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Kids can adapt to divorce if parents help them adjust

As a parent who has a goal of making divorce as comfortable as possible for your child, you may have started looking into others' stories or tips for how to help your child get through this. The trouble with that is that there's a high likelihood that you've seen some of the worst outcomes and worst situations that could take place.

Looking at the cases that have gone wrong and the children who have suffered is hurtful, and it can make it hard for you to deal with the situation. Fortunately, most children do adapt to divorce well, and, as long as you're trying to reduce conflict, grow up with good coping skills.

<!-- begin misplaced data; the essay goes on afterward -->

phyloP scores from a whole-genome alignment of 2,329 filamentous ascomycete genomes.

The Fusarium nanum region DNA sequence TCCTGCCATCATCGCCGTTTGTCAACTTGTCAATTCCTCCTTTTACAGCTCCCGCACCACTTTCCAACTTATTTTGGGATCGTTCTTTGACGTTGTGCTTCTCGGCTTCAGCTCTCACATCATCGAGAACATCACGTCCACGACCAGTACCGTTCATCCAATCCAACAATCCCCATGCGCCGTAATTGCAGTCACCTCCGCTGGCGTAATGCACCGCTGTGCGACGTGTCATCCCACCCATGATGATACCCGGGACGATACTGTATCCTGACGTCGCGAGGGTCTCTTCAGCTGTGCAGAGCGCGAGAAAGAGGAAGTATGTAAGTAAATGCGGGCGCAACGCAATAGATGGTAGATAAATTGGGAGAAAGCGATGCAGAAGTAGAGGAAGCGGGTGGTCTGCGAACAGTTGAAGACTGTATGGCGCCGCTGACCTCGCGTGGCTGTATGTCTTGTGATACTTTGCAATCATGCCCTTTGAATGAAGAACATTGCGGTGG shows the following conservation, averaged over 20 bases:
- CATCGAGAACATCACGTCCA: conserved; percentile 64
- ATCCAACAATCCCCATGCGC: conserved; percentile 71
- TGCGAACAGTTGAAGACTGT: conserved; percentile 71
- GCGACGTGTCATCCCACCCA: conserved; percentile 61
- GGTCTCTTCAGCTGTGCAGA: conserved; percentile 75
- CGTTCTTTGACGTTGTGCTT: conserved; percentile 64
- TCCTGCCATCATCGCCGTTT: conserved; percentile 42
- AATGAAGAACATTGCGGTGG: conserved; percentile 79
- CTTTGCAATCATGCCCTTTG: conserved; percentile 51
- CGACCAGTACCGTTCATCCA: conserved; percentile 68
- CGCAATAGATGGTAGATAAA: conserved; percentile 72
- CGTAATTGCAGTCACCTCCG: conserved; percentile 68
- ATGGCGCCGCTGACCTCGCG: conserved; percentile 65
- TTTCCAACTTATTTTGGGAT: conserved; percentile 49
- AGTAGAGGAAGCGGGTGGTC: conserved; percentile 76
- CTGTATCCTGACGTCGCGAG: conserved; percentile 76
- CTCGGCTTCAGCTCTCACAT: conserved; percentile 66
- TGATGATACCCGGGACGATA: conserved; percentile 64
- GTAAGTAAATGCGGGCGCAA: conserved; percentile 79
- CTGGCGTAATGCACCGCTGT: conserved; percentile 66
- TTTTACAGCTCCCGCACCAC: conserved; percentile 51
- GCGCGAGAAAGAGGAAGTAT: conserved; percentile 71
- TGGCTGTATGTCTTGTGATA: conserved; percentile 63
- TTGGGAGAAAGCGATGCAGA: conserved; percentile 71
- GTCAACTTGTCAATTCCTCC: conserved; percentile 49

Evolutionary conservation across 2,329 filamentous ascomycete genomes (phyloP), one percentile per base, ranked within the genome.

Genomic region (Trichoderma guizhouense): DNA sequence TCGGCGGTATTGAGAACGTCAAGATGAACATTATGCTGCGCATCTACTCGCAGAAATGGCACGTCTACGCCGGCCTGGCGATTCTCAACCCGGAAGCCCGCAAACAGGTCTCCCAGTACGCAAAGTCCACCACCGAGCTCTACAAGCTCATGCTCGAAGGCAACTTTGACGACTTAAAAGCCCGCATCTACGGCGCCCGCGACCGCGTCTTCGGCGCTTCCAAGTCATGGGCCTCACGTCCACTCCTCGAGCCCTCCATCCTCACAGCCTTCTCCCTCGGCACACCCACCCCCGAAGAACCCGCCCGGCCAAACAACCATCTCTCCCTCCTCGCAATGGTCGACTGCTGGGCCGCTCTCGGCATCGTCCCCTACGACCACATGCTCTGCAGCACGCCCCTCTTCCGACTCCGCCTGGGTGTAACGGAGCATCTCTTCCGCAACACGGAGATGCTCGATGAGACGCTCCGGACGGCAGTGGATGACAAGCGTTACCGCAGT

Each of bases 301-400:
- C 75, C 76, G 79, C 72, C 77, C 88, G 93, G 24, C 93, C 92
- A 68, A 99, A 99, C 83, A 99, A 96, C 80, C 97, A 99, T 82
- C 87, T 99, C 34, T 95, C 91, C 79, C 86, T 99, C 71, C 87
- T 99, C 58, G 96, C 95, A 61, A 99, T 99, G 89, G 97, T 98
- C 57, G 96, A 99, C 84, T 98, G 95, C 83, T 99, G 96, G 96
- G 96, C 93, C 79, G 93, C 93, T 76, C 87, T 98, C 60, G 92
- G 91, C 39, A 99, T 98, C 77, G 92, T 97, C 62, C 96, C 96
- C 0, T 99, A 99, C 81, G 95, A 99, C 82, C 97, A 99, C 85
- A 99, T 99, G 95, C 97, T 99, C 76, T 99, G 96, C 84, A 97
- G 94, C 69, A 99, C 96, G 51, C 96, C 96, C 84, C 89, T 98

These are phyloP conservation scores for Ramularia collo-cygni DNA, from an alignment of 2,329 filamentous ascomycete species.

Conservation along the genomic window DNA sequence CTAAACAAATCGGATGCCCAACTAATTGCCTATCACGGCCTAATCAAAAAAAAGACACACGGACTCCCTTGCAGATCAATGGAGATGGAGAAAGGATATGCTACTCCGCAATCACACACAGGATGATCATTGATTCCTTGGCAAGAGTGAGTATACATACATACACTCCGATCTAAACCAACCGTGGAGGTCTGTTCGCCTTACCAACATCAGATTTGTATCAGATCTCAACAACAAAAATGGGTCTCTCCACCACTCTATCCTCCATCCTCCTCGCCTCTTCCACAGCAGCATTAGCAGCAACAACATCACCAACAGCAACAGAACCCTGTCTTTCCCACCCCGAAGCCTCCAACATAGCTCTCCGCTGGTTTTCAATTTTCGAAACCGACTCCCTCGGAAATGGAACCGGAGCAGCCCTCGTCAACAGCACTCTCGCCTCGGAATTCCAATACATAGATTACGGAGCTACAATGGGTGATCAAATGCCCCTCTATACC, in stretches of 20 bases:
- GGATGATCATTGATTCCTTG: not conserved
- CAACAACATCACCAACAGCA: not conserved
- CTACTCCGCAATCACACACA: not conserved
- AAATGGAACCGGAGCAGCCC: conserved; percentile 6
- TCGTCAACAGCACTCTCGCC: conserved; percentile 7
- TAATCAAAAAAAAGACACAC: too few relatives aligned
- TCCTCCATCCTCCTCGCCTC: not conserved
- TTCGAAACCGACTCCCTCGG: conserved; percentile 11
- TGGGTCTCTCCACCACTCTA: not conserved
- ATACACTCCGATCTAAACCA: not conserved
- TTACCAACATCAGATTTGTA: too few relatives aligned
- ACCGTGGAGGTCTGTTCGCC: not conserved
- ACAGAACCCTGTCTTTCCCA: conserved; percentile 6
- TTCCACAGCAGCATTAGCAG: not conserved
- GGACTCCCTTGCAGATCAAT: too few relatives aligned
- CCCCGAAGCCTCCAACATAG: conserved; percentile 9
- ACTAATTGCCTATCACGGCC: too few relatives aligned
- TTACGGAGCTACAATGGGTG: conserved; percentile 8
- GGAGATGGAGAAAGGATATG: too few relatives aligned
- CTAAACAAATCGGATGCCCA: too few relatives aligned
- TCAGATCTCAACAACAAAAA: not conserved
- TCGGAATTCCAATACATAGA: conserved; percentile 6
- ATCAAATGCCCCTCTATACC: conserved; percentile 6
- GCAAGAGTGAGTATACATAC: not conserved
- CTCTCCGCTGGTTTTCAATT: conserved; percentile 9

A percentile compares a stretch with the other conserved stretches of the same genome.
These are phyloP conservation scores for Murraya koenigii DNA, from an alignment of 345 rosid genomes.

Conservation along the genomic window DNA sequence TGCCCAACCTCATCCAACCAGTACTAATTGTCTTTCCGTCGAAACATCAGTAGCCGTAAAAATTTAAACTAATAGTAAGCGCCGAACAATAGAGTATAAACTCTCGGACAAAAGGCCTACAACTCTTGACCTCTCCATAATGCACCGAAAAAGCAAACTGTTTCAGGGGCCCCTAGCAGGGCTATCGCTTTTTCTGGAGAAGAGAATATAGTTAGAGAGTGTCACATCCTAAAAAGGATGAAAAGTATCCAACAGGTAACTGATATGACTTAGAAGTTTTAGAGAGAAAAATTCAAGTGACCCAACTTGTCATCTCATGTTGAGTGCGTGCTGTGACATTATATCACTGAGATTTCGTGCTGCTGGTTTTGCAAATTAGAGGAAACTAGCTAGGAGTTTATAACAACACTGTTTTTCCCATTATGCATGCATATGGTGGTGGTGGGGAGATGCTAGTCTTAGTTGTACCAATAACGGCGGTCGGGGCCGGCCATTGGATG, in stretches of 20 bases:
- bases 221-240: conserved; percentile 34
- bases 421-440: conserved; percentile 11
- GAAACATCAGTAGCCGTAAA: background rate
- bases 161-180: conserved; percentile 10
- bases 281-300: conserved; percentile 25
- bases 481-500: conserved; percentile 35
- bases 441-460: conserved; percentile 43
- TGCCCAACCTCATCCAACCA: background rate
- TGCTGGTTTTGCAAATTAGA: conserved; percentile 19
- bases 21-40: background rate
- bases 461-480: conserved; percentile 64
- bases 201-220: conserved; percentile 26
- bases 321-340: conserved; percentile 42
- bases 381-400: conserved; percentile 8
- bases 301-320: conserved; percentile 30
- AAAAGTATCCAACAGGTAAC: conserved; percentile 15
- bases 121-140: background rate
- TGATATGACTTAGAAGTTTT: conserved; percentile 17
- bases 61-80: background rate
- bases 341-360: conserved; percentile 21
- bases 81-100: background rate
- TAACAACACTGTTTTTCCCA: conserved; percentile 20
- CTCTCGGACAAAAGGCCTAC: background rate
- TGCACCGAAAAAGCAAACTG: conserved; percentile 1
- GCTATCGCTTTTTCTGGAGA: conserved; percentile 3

There are some things you can do to help now, though. For example, some things that can help children while their parents are divorcing include:

  • Keeping regular schedules and routines
  • Focusing on positive, not negative, interactions with your spouse and children
  • Avoiding conflict in the home
  • Speaking with your child about what to expect as the divorce moves forward
  • Discussing how the divorce may affect your home life or living situation
  • Considering child therapy to help your child have an outlet to express themselves

Children aren't alone when they're dealing with the situation. You're there to guide them and to make decisions for their health. If you truly believe that your child is not adjusting well, then you may want to look into speaking with a family counselor or setting up therapy for your child.

Most children do adapt. As a parent, you need to do your best to help them learn to cope.

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